How Now Black and White Cow. Isle of Lewis Obsessions.
This book above, The Genealogy of the Macaulays of Uig and this plaque, below, in Hudson, Quebec, are related.
The other week, while strolling with our two dogs by the water in Hudson, Quebec, my husband and I passed another couple walking their enormous pooch, a Newfoundlander-like dog, but one with large black and white patches.
I remarked on the unusual colouring of said canine and one of the owner’s replied, “Yes, he’s our Jersey dog.”
I asked my husband, “Aren’t Jersey cows brown? Those black and white cows you see everywhere are called something else. Aren’t I right?”
“Yes,” replied my husband, who grew up in the country so he knows a lot about such things. “Those black and white cows were developed by a guy from here in Hudson. There’s a plaque up on Mount Victoria? Do you want to do see?” It seems he couldn’t remember the name of the breed of cow, either.
So my husband took me to see this plaque, installed to honour the memory of a local man,Thomas Basset Macaulay, who developed a new breed of cow, the Holstein, on his experimental farm on the shores of the Ottawa River.
T.B. Macaulay, as it happens, was also the long-time President of Sun Life Insurance.
OK. So, what’s all this got to do with two-legged genealogy?
Well, the name T.B. Macaulay rang a bell with me. I have a self-published book, The Genealogy of the Macaulays of Uig, in my house.
The book once belonged to Edith Nicholson, 1884-1977, my husband’s great aunt,a proud descendant of the Isle of Lewis Scots, those penniless crofters who were cleared from the land in the 1800’s and forced to emigrate to Canada and beyond.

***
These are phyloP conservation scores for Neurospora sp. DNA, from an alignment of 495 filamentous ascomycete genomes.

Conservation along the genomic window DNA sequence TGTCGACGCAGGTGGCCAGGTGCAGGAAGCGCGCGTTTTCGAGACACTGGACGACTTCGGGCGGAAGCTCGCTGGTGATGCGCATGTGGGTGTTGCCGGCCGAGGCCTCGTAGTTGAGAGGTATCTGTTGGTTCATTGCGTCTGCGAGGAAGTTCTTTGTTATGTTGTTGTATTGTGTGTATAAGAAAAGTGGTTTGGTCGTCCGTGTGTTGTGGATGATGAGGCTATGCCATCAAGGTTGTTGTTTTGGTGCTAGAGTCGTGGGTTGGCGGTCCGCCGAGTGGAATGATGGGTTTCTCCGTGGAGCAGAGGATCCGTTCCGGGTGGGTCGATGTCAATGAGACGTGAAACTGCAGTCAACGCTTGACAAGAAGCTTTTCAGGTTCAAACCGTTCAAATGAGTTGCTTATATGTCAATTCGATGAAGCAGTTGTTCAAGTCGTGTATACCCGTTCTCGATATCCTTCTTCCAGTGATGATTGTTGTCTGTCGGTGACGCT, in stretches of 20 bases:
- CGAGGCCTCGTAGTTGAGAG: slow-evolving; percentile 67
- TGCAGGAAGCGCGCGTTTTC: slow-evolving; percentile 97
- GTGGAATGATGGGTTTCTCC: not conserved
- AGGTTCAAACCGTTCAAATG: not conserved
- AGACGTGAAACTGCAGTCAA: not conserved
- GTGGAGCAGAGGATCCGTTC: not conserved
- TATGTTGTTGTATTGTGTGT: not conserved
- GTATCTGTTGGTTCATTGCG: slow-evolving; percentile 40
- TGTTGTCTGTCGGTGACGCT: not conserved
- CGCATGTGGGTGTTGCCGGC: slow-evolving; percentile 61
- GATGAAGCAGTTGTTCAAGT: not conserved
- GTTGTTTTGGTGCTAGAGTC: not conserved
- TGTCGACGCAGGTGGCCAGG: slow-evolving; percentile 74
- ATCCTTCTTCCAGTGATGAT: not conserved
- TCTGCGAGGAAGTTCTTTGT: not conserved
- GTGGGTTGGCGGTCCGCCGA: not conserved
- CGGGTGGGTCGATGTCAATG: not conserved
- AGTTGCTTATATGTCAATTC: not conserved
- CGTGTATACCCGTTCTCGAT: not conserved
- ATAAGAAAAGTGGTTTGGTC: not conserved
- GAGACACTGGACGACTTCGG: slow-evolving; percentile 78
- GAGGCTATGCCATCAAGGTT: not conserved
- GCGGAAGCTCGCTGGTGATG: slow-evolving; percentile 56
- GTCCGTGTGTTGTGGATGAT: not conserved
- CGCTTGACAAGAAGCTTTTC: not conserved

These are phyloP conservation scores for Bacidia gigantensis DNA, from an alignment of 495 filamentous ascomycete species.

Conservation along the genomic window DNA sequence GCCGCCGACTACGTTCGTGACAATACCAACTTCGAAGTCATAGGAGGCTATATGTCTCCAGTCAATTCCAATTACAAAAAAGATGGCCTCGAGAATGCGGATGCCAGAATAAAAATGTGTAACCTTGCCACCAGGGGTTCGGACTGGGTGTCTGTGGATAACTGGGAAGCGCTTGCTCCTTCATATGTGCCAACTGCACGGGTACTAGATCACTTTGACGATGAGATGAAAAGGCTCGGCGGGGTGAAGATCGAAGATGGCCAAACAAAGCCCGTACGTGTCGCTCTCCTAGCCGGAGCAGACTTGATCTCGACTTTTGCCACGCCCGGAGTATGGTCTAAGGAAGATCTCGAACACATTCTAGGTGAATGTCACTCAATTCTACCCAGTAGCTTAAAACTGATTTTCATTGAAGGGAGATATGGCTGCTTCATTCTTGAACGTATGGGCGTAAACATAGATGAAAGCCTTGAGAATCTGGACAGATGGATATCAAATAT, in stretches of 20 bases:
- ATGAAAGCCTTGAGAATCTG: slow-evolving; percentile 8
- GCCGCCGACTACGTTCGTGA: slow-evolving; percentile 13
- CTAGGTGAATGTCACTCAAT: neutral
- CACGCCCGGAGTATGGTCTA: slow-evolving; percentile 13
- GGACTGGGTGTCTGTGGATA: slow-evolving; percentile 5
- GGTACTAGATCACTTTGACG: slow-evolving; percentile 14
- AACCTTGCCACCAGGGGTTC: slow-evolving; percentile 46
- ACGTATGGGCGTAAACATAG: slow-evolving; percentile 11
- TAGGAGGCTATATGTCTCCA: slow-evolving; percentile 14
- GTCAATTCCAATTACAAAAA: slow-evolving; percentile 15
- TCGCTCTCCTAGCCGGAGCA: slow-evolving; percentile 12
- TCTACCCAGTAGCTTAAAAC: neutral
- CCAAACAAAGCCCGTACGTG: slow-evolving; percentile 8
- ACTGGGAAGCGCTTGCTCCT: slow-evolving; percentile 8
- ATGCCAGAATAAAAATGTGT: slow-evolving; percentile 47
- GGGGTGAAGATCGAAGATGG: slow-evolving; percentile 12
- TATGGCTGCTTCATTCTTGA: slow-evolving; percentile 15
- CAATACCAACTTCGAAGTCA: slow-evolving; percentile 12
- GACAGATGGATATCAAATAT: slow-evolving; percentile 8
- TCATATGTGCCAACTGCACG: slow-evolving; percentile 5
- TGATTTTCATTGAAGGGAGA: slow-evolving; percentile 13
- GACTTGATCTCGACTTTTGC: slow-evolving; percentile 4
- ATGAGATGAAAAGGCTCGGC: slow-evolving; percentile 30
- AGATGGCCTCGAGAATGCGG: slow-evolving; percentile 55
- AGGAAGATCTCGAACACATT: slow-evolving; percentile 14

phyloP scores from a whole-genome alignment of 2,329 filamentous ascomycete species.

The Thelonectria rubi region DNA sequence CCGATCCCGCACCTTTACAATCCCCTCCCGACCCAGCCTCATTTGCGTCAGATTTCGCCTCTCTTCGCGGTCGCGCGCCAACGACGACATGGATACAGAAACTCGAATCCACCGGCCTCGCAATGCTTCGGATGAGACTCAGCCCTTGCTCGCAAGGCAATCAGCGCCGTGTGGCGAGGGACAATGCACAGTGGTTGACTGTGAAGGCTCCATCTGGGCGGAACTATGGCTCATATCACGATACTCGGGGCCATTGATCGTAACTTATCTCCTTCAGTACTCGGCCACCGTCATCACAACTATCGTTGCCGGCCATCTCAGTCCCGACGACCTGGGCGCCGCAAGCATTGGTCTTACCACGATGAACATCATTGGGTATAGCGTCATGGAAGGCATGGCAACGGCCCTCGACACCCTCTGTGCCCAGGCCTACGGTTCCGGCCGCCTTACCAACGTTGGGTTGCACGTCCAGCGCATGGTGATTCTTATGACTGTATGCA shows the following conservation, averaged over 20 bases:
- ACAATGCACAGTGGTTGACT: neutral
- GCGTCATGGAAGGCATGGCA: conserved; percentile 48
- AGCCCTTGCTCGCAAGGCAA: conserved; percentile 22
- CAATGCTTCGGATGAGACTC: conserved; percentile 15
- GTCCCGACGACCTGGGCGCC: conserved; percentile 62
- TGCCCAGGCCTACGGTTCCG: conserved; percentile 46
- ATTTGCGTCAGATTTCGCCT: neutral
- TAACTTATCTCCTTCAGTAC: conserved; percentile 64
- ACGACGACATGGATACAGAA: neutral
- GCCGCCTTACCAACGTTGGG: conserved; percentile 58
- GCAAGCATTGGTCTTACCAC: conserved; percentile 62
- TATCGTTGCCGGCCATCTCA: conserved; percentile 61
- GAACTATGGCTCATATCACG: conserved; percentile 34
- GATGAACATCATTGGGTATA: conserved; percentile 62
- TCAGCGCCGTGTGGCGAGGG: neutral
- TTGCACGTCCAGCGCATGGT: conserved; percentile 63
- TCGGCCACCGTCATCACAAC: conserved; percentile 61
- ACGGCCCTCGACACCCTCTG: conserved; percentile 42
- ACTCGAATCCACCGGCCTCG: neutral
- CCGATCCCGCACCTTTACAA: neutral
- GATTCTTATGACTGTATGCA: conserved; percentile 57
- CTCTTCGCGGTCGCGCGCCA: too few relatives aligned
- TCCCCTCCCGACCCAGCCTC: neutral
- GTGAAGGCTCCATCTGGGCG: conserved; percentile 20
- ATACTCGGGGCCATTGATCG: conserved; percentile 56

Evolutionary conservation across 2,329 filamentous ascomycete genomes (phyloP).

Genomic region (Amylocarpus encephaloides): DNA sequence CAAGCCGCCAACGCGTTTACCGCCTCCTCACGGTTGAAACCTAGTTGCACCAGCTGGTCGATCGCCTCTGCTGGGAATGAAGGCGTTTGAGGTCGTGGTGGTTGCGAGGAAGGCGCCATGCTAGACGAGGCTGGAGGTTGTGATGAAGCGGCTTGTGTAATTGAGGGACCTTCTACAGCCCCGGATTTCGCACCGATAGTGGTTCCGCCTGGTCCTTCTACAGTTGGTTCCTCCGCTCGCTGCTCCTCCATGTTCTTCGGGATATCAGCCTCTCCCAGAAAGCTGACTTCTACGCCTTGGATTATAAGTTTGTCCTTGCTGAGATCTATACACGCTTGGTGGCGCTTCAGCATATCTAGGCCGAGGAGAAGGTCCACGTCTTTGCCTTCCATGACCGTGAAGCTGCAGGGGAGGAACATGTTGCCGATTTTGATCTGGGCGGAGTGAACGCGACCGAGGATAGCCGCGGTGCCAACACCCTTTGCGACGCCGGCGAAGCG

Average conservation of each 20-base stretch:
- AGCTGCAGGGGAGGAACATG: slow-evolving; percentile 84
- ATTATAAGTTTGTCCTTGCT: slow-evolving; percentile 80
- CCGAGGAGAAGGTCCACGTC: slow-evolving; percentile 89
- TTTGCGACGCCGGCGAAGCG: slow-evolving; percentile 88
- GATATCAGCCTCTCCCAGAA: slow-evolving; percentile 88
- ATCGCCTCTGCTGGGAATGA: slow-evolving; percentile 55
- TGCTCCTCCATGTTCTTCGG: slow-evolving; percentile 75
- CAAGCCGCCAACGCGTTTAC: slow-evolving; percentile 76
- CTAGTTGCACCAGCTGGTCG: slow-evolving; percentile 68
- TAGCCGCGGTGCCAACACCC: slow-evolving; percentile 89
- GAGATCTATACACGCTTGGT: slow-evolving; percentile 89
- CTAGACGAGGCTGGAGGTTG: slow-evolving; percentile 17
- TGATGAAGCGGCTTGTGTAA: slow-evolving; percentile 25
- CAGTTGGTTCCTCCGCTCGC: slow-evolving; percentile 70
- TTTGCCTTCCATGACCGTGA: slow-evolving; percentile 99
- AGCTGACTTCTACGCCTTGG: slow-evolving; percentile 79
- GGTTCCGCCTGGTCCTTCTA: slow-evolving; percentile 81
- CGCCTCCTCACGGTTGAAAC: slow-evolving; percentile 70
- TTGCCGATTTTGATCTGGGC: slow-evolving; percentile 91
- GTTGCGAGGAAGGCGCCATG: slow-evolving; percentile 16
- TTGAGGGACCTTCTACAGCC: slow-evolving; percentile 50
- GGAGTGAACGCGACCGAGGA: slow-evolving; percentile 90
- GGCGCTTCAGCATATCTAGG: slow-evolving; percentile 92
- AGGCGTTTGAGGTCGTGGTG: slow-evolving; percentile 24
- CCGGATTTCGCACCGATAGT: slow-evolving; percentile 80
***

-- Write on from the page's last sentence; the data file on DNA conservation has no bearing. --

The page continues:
My husband’s great aunt Dede, a teacher, left behind a slew of letters (from 1906 to 1936) and a few other personal possessions, including an 1888 two volume edition of Middlemarch; a yearbook from The Hostel from 1928 (that was McGill’s women’s Phys Ed residence);some yellowed newspaper clippings about the militant suffragettes; and this little genealogy volume, given to her in 1931.
The inscription reads: To Edith Nicholson, in appreciation of her connection with the Nicholson Institute of Stornoway. T.B. Macaulay.
There’s even a picture of Mr. Macaulay inside the book.
And here’s that inscription.
How well Mr. Macaulay knew my husband’s great aunt Dede, I don’t know. Edith had worked at Sun Life between 1917 and 1920, but only as a lowly stenographer in the accounting department.
After that she worked in the Registrar’s office at McGill and as a Tutor-in-Residence at the Hostel and as Assistant Warden at Royal Victoria College. In the 1930’s, Edith stepped out with Carrie Derick, the suffragist and first female full professor at McGill.
Edith’s family, from Richmond, Quebec was cash-poor but well-connected. J.C. Sutherland, the long-time Superintendent of Protestant Education in Quebec, was a close friend. Edith’s father, Norman, had stumped for Sir Wilfrid Laurier back in the day.
But no Macaulay figures in any of the family’s 1,000 letters, although there are many mentions of Morrison’s and McLeod’s and other Isle of Lewis surnames. As far as I know from the same stash of correspondence, Edith got her job at Sun Life because the head of the Accounting Department lived beside her sister, Marion, on York Avenue in Westmount.
No, these two people didn’t have much in common, except that they were both of Isle of Lewis, Scotland, origin and they both were into genealogy big time. Somewhere along the line T.B. Macaulay learned of Miss Edith’s obsession.
Edith would visit the Hebrides homeland, herself, in 1933. She would bring back loads of information about the Nicolson Education Institute of Stornoway, a school. She was clearly proud of the connection she felt she had with this particular place. And for a few years in the 1930’s she would sign her name Edith Nicolson, without the H.
Now, that’s taking genealogy seriously!
Isle of Lewis genealogy is very well-documented on the Internet. This page leads to a story about how the Nicolsons and the Macaulays of Uig liked to feud over grazing privileges. But, of course.
Edith, second from right, in Navy League uniform, in front of Sun Life Building, 1917, during WWI.
Macaulay’s Secretary wrote the letter to Edith. It was slipped inside the book as was a genealogy of the Nicolson clan from Medieval times and later.